Car Report: The Cadillac Vsport has made great strides

The CTS Vsport, the 2014 Motor Trend car of the year, might just change my mind about the Cadillac.

WASHINGTON – GM and Cadillac have been on a roll lately; I recently drove the North American truck of the year, and next up is the award-winning Cadillac CTS. Not just any CTS, but the Vsport, with 420hp eight-speed automatic, an honest mid- size luxury car.

Cadillac sent the new CTS to weight management class and made a larger luxury car that’s one of the lightest mid-size luxury sedans today.

Let me take you back to 2004, when the first Cadillac CTS-V was released: I wanted one. With 400 horsepower, what could be better? Then I went and drove it and was put off by the interior, which didn’t live up to the $43,000 price tag. I had also driven the 2004 Pontiac GTO, which had a nicer interior and was nearly 10 grand cheaper.

I bought the Pontiac and still have it. The CTS Vsport, the 2014 Motor Trend car of the year, might just change my mind about the Cadillac.

Ten years has changed everything! The third generation of the CTS is a stunner inside and out. Cadillac has come to the party with the Germans, who have been the power players in the mid-size luxury car segment for years. The new larger CTS starts at around $45,000, which is very competitive, but costs more than the last CTS.

My tester was the $60,000, 420hp twin turbo V6 CTS Vsport. Coming soon is the new CTS-V, which will be a monster. The last CTS-V had 556hp.

Driving in the new CTS Vsport is a pleasure. It really is as good or better to drive than anything I have driven in its class. The interior is so much better than in the past and the materials are first-rate – they feel nice and are soft to the touch.

It has interesting-looking angles on the dash and on the center stack. It’s not a stark and sterile cockpit, like the competition. There is finally room for five in the CTS thanks to a larger wheelbase and more interior room. Gone are buttons and knobs, replaced by a touch screen for the radio/navigation and the climate control, called CUE. I found the system pretty easy to use, and only the volume and fan control was slow sometimes. The controls are also on the steering wheel.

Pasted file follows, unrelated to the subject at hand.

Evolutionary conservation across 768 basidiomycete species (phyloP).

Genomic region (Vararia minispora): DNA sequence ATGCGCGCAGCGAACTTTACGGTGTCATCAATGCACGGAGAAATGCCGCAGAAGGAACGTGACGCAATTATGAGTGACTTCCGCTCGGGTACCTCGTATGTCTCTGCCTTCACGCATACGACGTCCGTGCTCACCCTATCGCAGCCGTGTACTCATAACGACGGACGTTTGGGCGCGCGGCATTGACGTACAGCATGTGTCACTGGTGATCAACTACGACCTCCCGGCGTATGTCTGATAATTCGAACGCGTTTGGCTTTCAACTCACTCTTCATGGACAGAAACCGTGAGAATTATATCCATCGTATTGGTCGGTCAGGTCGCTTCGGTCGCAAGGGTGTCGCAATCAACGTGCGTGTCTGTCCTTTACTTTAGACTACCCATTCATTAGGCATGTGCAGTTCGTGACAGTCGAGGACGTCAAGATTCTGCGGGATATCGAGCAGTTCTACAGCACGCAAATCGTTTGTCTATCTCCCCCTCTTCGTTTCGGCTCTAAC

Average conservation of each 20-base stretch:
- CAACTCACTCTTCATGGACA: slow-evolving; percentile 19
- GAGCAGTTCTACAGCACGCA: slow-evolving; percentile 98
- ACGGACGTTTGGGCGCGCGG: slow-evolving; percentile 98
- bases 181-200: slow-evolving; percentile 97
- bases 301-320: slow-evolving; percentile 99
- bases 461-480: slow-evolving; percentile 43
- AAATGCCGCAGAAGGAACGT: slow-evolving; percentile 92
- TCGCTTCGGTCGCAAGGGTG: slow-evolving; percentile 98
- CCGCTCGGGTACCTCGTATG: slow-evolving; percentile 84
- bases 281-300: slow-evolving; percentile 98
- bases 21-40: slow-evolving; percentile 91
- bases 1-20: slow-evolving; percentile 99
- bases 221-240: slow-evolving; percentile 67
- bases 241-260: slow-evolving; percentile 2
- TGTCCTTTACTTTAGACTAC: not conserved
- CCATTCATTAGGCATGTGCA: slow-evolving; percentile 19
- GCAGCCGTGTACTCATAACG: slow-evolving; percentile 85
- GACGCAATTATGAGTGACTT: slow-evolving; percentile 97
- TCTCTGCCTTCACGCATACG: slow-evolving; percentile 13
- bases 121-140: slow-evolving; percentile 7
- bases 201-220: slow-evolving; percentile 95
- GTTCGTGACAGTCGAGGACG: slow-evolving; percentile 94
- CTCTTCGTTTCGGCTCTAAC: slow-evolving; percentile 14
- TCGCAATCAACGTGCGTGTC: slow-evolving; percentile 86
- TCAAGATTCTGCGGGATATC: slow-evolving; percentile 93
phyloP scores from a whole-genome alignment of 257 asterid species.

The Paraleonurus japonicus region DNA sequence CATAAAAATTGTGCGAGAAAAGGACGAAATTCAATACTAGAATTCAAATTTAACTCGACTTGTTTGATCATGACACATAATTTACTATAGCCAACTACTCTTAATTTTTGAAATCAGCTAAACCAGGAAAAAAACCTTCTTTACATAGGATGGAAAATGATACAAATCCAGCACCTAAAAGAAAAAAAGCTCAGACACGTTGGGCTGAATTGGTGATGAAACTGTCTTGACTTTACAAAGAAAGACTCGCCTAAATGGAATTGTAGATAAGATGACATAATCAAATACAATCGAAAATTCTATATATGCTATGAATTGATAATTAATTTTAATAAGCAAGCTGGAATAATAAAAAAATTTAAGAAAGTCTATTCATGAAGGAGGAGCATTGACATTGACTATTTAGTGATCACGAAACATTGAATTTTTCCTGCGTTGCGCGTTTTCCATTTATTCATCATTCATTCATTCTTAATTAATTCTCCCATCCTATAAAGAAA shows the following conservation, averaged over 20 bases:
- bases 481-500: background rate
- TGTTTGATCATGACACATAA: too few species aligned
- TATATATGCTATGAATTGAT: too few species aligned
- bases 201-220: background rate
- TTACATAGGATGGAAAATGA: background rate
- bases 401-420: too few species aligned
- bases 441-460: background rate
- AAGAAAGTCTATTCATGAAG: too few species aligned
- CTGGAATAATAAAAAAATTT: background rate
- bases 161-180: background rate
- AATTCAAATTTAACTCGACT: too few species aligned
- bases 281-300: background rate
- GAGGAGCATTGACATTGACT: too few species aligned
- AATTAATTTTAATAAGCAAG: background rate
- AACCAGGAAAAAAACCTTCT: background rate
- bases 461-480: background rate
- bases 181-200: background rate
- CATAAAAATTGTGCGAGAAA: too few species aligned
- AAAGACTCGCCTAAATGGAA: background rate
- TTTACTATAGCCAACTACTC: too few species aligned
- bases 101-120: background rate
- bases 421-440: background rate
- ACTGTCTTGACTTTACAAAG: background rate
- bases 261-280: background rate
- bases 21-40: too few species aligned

I just wish a sunroof wasn’t part of the $10,000 premium package. It comes with many high-tech toys and an even nicer interior, but with that package it pushes the price up to the outgoing CTS-V range. For some (probably just me) the addition of 556hp and a manual transmission option would be hard to pass up.

But the biggest surprise comes when you sit behind the wheel and drive it. You can drive it on relaxing cross-country trips like any mid-size luxury sedan, or rip through corners and put the 420hp to work, because the car flat-out hauls. The eight-speed transmission seems to know just what gear you need at the right time and it does it very smoothly.

The Magnetic Ride Control has sensors that read the road and will change the suspension due to road conditions and the type of driving you do. I chose sport mode on twisty back roads, was amazed by the handling and was still very comfortable. I managed 21.6mpg on premium fuel during my week of sitting in traffic and seeking out some back roads. Turbo boost for me is addictive; if you’re easy on the go pedal, better mileage will surely follow.

The new 2014 Cadillac CTS is a real luxury car player now. The price is more than it used to be, but it is worth every penny and still is a value when compared to the competition. The new CTS Vsport is a fun luxury car that can go and turn like a sports car and still coddle you in luxury. If you’re looking for a luxury mid- size sedan, Cadillac has made a winner. You should at least drive it before you make that luxury-car purchase and see what a good car Cadillac has made.

Editor’s Note: Mike Parris is a member of the Washington Automotive Press Association. The vehicles are provided by STI ,FMI or Event Solutions for the purpose of this review.

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